The Innovation Journal: The Public Sector Innovation Journal, 6(1), 2001, article 4.


A Consultation with Innovation Journal Readers (PDF)


Should We Hold a Workshop/Symposium on Public Sector Innovation?


If so, What Should it Discuss?

Thank you for your interest in this virtual consultation. As a participant you, along with the other participants, will be able to contribute to a shared understanding of the potential role that The Innovation Journal and a conference on innovation can play in addressing the long term issues around government innovation facing citizens everywhere.

This consultation is investigative and exploratory. It seeks to find ways to address the main public policy and administrative innovations that are occurring and that need to be invented in the government sector, and to find ways to alter the fundamental relationship between government and innovation.

What would you like to see discussed at such a conference? Would you participate on an online workshop? What topic(s) would you address, and from what perspective? Who would you like to see speak at such a conference, on what topics?

Some Ideas Presented So Far:

A. Where?

A workshop/symposium held in Canada [this is the first workshop, and the Innovation Journal is headquartered in Canada, so we like the idea of holding it here the first time.

B. Identify session chairs who prepare the questions for the workshop and report at the end.


C. Ideas for Agenda Items and Suggested Speakers and Paper-Givers

I. Keynote Speaker:

Who? Everett Rogers, head of Dpt. of Communications, University of New Mexico, USA; author of The Diffusion of Innovations.

II. Focus on the Future.

–Develop a vision of government’s role in innovation three to five decades into the future.
–Identify the potential technologies, services and strategies that citizens could use in the period 2030 to 2050.
–Outline the boundaries and possibilities for the contribution of new technologies, fuels, strategies.
–Identify long-term priorities and advise appropriate and possible strategies for their development and possible commercialisation.
–Develop amongst a network of domestic and international experts a shared view of Canada’s long-term technology, human and policy needs, and seek their advice and opinion for future strategy and technology development.

III. The Innovation Process

–Is Innovation a Question or Will or Circumstance? Eleanor Glor

IV. Implications of Telecommunications Revolution for Government

–e-democracy: voting, citizen involvement
–Citizens are better informed
–Educating citizens so they can make decisions. e.g. Yetsel Dhror
–Government online (GOL): transactions with government online
–More information producing increased demands for government accountability:
–How taxes are being spent e.g. how increased expenditures on police relate to the crime rate.
–Greater access and links makes clearer who is doing what, so citizens and interest groups are asking: "Who is accountable?"
–The implications of European and Canadian Initiatives to Create Egovernment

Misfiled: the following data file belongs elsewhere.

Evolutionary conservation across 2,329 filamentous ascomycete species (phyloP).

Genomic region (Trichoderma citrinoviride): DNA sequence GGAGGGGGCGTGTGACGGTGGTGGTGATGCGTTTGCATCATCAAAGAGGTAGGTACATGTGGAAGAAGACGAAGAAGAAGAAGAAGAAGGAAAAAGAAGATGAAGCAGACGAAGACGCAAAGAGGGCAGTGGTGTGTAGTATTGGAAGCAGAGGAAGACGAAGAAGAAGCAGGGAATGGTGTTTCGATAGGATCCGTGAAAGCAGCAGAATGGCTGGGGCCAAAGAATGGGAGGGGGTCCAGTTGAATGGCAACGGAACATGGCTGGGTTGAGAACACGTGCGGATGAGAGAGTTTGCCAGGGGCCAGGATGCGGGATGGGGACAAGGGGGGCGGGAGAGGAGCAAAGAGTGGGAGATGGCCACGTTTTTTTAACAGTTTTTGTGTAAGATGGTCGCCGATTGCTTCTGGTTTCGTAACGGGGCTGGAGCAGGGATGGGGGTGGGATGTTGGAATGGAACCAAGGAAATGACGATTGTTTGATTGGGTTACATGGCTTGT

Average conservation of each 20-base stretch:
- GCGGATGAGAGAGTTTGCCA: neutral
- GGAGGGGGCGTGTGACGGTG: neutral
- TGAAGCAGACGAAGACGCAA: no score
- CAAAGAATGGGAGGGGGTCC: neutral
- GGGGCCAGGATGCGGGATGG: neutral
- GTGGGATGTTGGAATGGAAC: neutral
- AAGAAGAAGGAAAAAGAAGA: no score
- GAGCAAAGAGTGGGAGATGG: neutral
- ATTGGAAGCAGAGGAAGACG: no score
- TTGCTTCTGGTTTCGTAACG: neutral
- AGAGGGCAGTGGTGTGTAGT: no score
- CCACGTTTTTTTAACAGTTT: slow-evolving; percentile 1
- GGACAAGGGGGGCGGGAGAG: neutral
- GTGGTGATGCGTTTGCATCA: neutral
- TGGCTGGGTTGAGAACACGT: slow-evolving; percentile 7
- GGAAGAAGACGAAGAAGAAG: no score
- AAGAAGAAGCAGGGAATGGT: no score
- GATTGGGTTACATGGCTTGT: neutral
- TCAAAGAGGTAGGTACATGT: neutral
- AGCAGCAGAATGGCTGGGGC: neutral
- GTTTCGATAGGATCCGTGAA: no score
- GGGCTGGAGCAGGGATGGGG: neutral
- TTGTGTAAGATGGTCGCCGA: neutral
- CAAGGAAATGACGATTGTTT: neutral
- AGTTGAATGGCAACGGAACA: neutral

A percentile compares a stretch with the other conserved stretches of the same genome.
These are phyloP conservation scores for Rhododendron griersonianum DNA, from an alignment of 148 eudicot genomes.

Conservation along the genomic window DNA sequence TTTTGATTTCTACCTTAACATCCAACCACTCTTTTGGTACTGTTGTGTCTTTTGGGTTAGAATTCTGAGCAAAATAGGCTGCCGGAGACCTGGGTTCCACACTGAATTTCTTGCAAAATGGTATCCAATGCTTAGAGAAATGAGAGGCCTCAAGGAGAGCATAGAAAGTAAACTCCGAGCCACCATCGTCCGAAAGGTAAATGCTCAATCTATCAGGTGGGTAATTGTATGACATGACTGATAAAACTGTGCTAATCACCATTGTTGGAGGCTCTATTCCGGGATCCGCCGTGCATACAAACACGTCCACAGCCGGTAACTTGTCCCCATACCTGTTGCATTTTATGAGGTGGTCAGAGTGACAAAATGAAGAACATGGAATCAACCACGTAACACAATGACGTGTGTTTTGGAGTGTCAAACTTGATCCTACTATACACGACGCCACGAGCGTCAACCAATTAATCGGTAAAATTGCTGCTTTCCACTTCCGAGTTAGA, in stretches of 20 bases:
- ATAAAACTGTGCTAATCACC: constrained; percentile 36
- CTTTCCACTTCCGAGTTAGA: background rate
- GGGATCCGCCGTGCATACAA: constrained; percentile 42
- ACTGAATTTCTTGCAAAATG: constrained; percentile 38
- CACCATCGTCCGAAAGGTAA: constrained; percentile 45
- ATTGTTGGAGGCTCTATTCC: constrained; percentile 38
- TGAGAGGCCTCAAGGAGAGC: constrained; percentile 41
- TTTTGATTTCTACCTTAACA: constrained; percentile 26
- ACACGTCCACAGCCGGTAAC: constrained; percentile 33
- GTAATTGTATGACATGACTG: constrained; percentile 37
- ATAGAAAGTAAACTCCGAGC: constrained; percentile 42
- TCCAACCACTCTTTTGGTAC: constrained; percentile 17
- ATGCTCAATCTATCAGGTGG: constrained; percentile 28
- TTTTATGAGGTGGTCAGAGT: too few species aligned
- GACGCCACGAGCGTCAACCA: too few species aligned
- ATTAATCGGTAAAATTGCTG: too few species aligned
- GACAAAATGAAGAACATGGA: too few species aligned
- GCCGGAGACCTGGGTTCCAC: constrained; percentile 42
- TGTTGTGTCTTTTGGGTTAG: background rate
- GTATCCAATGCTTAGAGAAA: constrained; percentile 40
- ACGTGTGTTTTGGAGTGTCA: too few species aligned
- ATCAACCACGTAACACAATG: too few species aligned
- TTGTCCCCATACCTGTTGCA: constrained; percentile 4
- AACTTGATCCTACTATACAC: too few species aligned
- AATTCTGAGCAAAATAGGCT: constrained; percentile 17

–Canadian, American, European and Asian leaders (Singapore/Malaysia)
–How can governments govern now, with so much electronic access? e.g. Reg Alcock, M.P.; Duncan Bailey, TBS, doing Ph.D. on this.
– Implications of Ecommerce for Government
- Funding government in an international economy: Paula Tiihonen, Secretary, Committee for the Future, Parliament of Finland
- Possible innovations: The bit tax, etc.
- The technological future
- Technology
- Implications of hard-wired vs mobile
- Etc.

V. Innovations and Health

–Increased use of telecommunications
- Smartcards
- Online health info
- Health networks
- Delivering health care through the Internet
- diagnosis
- surgery
–The impact of technology on health:
–Climate change, changes in the nutrients of food, toxins.
–New medical technologies: Does technology make us healthier?
–Attempts toward a long-range integration of science thinking and issues
–Federal government interdepartmental committee

VI. Innovations in Intergovernmental and Public-Private Partnerships

–Examples of innovations: What has worked, what has not.
–The ethics of innovation
–Does government have the capacity to manage all these contracts and partnerships?

VII. The Role of Government in Innovation

- Support physical and research infrastructure
- Picking winners and losers
- Picking innovators
- Creating an environment, educating workers
- Scientific and Technological R&D
–Addressing inequality
–Innovation awards

VIII. Summary of the Results of the Workshop, by Section

–Session chairs report

D. The Next Workshop

Should there be/who should sponsor/participate in a subsequent workshop/symposium? Where should it be?

E. How to Participate

This Innovation Journal consultation commenced December 15, 2000. You may comment by completing and submitting the attached form. To learn more about the workshop and ideas for the scope of its activities you may write to: Eleanor Glor [hot link]

If you no longer wish to be part of the conference and you want to be deleted from the distribution list please send an e-mail at any time to: Eleanor Glor and type "unsubscribe to consultation in the subject area.

You may wish to bookmark this page to return to after you are registered.


Published May 27, 2001

Last updated: June 4 2015